Franco Bonomi Bezzo and Anne-Marie Jeannet outline the findings of their recent study, which looks at the relationship between the deprivation of an area and participation in voluntary associations.
Why are voluntary associations important? Civic associations such as neighbourhood watch groups, parent-teacher associations, service clubs, environmental conservation groups, sports clubs, recreational associations, and cultural organisations contribute to enhancing social connections, fostering trust and cooperation, empowering residents, addressing local issues, and strengthening community resilience. These resources contribute to a sense of belonging, improve the overall well-being of residents, and create opportunities for positive change within the neighbourhood.
But studies have found lower participation in voluntary associations in deprived communities. If policymakers want to change this, it is first necessary to understand what brings a rich civic life about. This is the aim of our study ‘Civic involvement in deprived communities: A longitudinal study of England’ published recently in the British Journal of Sociology.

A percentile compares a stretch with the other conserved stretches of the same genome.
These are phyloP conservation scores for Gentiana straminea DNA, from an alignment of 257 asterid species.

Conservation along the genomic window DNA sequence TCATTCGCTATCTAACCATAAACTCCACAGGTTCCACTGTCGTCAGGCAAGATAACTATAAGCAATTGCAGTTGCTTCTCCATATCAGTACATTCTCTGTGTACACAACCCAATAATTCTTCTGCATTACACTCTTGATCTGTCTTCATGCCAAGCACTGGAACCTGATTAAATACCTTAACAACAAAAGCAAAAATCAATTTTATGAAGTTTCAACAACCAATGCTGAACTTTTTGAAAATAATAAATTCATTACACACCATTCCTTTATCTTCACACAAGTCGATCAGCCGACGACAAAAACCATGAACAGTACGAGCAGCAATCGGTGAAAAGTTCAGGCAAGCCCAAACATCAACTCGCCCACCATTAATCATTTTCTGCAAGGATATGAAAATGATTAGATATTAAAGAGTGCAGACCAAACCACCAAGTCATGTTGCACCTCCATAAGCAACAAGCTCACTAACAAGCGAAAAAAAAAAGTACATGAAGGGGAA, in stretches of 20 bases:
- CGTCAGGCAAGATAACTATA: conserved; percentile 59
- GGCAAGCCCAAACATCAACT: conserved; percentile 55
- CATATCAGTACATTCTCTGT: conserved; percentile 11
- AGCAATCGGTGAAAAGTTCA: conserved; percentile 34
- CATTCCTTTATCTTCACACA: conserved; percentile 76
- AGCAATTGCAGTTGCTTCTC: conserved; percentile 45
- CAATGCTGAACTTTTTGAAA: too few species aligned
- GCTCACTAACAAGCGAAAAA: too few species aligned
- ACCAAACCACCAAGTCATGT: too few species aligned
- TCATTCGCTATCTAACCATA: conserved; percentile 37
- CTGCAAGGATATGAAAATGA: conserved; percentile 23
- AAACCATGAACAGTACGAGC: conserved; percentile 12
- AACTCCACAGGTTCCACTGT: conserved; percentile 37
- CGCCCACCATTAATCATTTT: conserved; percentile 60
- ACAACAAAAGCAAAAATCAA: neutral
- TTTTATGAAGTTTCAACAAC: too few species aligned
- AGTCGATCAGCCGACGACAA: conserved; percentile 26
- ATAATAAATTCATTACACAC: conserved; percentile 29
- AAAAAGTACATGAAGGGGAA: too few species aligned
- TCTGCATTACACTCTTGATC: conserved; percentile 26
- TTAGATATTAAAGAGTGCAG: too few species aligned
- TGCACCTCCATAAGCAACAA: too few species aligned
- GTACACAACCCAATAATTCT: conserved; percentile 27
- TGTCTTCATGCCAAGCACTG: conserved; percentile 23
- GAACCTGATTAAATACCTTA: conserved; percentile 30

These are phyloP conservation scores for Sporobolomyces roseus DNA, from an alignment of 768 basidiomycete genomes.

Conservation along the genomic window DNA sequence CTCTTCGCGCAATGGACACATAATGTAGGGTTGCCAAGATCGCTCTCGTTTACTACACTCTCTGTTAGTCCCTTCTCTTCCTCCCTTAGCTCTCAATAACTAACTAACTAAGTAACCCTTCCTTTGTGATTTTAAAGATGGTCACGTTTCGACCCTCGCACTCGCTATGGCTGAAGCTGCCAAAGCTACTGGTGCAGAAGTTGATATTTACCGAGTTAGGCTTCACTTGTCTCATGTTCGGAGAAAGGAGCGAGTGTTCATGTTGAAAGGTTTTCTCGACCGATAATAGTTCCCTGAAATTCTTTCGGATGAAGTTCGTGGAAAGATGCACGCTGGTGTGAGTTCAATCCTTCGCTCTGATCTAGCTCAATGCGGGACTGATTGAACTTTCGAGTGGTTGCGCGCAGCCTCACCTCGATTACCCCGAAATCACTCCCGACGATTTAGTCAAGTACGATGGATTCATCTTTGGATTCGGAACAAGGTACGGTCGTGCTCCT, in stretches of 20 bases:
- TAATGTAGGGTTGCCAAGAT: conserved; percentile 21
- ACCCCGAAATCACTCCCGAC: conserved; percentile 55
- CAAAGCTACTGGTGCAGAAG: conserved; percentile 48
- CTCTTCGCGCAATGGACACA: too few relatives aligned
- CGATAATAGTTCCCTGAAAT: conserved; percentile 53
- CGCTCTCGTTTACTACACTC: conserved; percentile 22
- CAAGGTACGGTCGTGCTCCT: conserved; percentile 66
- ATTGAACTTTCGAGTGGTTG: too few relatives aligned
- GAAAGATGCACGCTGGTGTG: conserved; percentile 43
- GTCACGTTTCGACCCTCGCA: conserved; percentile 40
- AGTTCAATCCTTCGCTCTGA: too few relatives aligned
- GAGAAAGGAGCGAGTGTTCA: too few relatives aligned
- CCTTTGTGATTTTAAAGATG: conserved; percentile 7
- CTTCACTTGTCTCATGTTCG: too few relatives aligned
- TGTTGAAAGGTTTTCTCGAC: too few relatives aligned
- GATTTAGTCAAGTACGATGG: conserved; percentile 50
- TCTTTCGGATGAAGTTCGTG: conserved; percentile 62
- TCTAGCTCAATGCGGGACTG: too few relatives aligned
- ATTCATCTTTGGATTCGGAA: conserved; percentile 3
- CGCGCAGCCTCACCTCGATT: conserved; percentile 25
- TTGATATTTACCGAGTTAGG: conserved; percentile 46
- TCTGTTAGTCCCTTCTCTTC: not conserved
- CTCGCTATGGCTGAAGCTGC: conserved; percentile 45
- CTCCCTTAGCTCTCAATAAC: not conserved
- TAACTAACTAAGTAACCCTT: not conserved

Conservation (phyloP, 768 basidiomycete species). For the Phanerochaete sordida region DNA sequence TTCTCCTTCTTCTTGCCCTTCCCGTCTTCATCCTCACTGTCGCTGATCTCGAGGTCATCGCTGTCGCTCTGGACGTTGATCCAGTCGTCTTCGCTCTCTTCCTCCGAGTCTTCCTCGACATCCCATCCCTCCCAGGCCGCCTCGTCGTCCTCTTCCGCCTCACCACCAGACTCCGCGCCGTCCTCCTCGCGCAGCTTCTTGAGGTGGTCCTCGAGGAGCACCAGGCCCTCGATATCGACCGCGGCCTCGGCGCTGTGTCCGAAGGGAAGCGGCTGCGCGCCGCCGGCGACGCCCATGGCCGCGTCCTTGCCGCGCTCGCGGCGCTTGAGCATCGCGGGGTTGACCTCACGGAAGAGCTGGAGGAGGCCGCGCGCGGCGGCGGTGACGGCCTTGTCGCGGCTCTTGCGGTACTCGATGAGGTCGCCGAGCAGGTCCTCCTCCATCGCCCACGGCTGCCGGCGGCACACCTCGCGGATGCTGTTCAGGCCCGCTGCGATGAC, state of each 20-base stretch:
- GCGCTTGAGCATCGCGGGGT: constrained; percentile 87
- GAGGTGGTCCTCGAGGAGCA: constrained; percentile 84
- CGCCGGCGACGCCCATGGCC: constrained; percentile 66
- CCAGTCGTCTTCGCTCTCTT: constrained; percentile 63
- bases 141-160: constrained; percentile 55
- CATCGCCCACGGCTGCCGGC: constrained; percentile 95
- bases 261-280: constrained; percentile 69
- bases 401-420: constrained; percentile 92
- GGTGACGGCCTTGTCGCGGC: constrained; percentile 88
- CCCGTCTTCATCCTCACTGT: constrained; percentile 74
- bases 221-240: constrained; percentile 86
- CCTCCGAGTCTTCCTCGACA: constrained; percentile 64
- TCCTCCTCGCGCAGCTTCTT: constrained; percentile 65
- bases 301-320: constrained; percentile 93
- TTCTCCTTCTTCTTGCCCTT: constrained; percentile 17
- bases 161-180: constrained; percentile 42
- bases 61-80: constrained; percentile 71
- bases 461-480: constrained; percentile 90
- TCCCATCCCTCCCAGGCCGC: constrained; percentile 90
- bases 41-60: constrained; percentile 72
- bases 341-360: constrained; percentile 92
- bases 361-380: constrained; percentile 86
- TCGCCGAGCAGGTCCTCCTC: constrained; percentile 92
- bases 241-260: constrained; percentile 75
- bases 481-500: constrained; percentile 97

We use data from Understanding Society, a long-standing project which follows the lives of the same people in the United Kingdom over a long period of time. By doing so, we were able to study the same people and their civic participation even when they move to different places and their neighbourhood conditions change.
So, why might we expect neighbourhood deprivation to matter when it comes to participating in voluntary associations? In our research, we identify three mechanisms through which material deprivation can determine individual participation in voluntary associations.